There are many distractions that can take a driver’s eyes off the road. All too often, unfortunately, these distractions result in car accidents.
Most people know about the potential danger caused by distractions such as cellphone use, loud music, eating or using navigation systems. But did you know that your passengers can also contribute to a crash?
How passengers can cause distractions
A wide range of passenger behaviors can distract a driver from the road. This can include when passengers:
- Dance or sing
- Play music too loudly
- Act wildly
- Have been drinking alcohol
- Have been smoking marijuana
- Are using alcohol or drugs in the car
- Are teenagers
- Are young children
Younger drivers are most at risk
Teens, young adults and inexperienced drivers are the most likely to get distracted by passengers. But, only about 10 percent of teens view their passengers as potential hazards. Studies show that one teen passenger doubles the fatal crash risk, and three or more quadruples the risk.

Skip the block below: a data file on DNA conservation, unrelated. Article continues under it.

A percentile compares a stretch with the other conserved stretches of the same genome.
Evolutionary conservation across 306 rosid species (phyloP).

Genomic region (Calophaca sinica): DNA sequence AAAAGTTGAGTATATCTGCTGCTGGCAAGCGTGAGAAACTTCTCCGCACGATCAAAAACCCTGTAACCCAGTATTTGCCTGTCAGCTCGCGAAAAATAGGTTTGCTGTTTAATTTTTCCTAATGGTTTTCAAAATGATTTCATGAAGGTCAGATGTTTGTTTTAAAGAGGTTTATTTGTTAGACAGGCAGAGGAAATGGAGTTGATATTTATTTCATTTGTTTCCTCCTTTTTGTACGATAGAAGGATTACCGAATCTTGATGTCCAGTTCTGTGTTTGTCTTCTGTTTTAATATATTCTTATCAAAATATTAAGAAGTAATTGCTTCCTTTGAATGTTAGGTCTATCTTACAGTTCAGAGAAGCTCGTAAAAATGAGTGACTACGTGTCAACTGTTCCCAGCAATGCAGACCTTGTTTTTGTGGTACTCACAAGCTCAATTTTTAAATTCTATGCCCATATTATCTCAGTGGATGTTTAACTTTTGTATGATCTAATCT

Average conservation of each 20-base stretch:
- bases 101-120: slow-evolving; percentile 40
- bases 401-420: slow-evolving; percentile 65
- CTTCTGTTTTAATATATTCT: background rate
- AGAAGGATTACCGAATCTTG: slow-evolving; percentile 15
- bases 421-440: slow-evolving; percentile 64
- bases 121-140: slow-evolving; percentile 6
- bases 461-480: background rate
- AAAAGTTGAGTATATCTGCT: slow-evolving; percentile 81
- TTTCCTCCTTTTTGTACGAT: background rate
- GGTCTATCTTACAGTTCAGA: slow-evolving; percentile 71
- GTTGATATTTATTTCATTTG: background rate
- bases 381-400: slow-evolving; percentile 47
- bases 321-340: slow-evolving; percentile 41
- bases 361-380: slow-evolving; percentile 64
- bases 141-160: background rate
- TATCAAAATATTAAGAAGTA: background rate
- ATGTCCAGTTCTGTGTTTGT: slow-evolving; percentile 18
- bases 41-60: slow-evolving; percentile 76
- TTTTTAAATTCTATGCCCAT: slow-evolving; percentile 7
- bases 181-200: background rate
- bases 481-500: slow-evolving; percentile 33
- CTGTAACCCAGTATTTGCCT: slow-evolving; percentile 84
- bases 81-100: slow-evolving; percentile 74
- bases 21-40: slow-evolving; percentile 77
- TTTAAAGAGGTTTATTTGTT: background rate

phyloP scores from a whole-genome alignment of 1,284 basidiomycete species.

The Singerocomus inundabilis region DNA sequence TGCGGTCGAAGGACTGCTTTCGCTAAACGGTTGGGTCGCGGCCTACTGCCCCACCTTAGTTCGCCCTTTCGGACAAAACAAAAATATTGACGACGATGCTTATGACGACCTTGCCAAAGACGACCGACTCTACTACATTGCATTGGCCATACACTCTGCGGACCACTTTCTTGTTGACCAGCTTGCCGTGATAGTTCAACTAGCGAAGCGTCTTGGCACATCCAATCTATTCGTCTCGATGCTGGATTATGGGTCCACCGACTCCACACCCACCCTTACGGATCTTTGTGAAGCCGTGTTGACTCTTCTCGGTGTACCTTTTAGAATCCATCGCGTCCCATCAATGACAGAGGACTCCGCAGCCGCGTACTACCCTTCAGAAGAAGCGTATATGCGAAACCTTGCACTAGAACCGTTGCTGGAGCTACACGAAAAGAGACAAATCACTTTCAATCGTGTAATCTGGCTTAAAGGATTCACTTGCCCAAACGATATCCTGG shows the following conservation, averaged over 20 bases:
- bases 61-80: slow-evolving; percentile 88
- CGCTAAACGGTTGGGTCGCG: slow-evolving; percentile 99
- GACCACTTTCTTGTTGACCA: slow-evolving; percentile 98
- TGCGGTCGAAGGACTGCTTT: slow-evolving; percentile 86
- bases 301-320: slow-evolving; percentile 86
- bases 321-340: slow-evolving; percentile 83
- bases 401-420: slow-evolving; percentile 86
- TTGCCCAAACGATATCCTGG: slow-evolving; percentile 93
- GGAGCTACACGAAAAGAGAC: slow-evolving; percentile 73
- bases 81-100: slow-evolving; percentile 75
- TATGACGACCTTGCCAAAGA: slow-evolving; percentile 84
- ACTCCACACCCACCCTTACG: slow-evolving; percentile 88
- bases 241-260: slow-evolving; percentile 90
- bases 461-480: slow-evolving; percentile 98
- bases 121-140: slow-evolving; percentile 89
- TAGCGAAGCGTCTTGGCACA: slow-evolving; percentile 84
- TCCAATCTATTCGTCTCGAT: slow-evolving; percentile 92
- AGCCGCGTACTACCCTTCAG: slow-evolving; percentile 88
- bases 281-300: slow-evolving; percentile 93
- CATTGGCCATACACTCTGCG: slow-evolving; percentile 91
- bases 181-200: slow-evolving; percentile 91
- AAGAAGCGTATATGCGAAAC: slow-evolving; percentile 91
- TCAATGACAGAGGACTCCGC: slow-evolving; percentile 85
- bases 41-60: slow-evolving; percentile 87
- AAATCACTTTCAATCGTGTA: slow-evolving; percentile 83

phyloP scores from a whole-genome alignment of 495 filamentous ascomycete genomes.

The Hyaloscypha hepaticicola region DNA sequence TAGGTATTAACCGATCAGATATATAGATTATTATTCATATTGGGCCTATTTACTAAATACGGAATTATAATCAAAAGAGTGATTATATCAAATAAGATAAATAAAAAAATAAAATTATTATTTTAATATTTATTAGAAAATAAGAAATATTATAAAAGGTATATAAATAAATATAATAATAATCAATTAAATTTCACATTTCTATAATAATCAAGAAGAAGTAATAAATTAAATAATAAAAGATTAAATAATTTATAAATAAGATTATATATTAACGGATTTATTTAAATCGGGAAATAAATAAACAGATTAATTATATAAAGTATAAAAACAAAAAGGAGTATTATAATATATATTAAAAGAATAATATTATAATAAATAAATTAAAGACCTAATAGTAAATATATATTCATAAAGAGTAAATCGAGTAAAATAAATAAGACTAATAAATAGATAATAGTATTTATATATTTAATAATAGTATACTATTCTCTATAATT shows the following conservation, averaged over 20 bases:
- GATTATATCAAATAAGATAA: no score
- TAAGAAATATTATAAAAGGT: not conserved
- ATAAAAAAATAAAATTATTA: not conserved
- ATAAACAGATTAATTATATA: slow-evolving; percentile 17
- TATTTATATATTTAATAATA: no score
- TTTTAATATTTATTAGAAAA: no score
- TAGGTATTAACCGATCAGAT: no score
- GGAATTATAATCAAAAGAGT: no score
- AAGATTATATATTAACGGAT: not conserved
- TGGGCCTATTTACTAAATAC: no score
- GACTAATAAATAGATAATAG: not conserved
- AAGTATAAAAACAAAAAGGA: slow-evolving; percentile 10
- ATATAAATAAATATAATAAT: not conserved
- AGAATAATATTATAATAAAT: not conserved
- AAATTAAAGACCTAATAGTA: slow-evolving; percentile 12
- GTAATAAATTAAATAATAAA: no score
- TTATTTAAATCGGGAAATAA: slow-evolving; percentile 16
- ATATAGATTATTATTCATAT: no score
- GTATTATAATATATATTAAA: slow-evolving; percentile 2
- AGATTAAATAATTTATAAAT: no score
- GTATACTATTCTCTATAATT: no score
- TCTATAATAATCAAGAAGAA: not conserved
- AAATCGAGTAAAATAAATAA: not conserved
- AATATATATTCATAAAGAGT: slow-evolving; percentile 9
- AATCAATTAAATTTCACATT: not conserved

In many cases, passengers may even encourage the younger drivers themselves to speed, participate in substance use or drive recklessly. In fact, according to teendriversource.org, when a teen driver has two or more peers in the car it more than triples the risk for a fatal car crash.
State-imposed restrictions for teen drivers
Many states, including Colorado, restrict the number of passengers that teenager drivers can have in the car with them at one time.
- During the first six months of licensure, no passengers under age 21 are allowed unless a parent or licensed adult driver is in the vehicle.
- For the next six months, only one passenger under age 21 is permitted.
- No more than one passenger is allowed in the front seat while a teen is driving.
Additionally, it is mandatory for teen drivers and passengers to wear seat belts and cell phone use by the driver is prohibited. For the first year, teenage drivers also are not allowed to drive between the hours of midnight and 5. a.m.
How to help teens be safe on the road
The most important thing you can do to help teens and other new drivers is to extend education beyond teaching them to drive. Help young people understand the importance of limiting distractions when they are behind the wheel. Also help teenage passengers understand the risks associated with distracting the driver. And, most importantly, make sure you are modeling safe driving behaviors, free of distractions.